Colin Powell broke with his party to endorse Barack Obama yesterday, describing the Democratic candidate as a “transformational figure.”
In an already groundbreaking election, the Republican former Secretary of State criticised the tone of John McCain's campaign, and said Senator Obama is better-suited to solving the problems facing the US nation.
Powell's announcement, just over a fortnight before America goes to the polls, marked the biggest cross-party endorsement either candidate has secured so far and allowed the Democrats to dominate the headlines for another day.
As a four-star general and former chairman of the joint chiefs of staff, who has worked closely with three Republican Presidents, his support will calm fears that Obama is too inexperienced and may shift undecided right-leaning voters into the Democrat camp.
“Obama has displayed a steadiness; showed intellectual vigour. “He has a definitive way of doing business that will do us well,” Powell said in on NBC's Sunday morning chat-show Meet the Press. “He has both style and substance.”
“I think we need a transformational figure. I think we need a President who is a generational change and that's why I'm supporting Barack Obama.”
Powell's announcements kicked-off a positive day for the Democrats, who announced they had raised more than $150 million in September, the biggest monthly haul in American political history. Despite being a close friend with McCain for 25 years, he has been upset by the negative nature of his recent campaign, including focus on Obama's relationship with the 1960s radical Bill Ayres.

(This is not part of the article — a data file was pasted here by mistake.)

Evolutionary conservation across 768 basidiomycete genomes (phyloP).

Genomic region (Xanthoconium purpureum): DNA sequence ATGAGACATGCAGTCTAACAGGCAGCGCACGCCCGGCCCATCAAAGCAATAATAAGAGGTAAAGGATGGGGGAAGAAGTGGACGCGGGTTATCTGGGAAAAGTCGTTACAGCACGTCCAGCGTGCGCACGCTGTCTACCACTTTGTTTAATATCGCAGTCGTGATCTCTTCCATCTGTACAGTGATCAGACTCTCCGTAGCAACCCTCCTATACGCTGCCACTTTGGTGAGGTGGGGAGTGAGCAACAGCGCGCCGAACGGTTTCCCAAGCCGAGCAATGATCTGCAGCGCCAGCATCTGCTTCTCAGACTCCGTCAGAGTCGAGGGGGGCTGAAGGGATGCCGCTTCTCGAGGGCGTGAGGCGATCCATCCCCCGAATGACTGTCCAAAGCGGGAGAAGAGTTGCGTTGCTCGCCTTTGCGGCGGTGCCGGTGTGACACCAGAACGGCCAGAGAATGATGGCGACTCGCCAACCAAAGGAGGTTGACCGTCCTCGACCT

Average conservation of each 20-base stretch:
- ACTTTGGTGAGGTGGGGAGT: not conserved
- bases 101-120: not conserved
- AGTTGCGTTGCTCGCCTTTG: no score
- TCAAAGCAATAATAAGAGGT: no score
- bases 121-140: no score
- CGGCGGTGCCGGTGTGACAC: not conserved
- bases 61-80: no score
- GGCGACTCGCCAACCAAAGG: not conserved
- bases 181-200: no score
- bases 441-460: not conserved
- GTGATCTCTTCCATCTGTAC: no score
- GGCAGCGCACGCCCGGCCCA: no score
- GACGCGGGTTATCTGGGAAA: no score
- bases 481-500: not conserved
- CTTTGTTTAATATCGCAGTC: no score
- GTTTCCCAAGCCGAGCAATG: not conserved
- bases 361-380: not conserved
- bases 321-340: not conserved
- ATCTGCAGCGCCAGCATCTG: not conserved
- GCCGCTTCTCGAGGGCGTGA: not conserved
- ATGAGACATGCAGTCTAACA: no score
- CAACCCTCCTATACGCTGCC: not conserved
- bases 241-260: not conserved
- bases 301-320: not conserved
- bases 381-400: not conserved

“Mr McCain says Ayres is a washed up terrorist, and we have the robocalls going on around the country trying to suggest that because of this very, very limited relationship that Senator Obama has had with Mr. Ayers, somehow Mr. Obama is tainted?”
“I think that's inappropriate. I understand what politics is all about, but I think this goes too far, and has made the McCain campaign look a little narrow.”
He also expressed disappointment in the choice of Alaska Governor Sarah Palin. “Now that we have had a chance to watch her, I don't believe she's ready to be President of the United States, which is the job of the Vice President. And that raised some question in my mind as to the judgment of Senator McCain.”
Mr McCain, was thrown on the defensive and said of the announcement in an interview with Fox news, he has been endorsed by four other former secretaries of state and: “Well, I've always admired and respected General Powell. We're longtime friends.” he said. “We have a respectful disagreement, and I think the American people will pay close attention to our message for the future and keeping America secure.”